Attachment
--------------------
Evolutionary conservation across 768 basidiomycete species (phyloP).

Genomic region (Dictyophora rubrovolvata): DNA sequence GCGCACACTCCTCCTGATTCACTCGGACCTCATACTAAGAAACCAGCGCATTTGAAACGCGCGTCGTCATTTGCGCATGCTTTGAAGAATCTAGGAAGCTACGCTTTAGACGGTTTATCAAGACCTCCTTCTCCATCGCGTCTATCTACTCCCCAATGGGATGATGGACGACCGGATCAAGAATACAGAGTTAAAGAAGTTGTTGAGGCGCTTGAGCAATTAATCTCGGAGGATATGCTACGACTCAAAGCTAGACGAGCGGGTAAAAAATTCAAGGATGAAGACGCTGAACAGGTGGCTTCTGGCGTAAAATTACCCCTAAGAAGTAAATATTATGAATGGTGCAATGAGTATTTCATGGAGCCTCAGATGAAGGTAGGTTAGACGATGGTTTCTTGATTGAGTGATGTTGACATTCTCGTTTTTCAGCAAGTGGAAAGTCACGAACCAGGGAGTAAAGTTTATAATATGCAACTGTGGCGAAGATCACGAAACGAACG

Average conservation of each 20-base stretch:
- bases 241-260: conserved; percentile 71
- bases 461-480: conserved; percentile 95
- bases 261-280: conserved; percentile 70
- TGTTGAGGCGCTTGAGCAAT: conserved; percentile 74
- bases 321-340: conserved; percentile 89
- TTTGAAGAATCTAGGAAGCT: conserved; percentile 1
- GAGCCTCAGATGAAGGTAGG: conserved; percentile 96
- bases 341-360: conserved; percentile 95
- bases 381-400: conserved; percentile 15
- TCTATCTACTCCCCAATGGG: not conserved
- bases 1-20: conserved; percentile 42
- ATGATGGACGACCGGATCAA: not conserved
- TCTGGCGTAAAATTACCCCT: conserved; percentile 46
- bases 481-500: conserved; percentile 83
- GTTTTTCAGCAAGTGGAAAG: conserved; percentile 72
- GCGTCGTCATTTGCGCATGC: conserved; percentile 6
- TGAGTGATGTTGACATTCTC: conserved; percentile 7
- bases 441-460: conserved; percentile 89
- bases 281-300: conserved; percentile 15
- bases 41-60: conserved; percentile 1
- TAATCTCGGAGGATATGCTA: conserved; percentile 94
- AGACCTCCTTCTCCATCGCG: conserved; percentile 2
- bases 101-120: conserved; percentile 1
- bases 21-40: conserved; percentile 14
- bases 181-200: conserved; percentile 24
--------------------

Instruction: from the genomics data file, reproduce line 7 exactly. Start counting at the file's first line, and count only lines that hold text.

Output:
- TGTTGAGGCGCTTGAGCAAT: conserved; percentile 74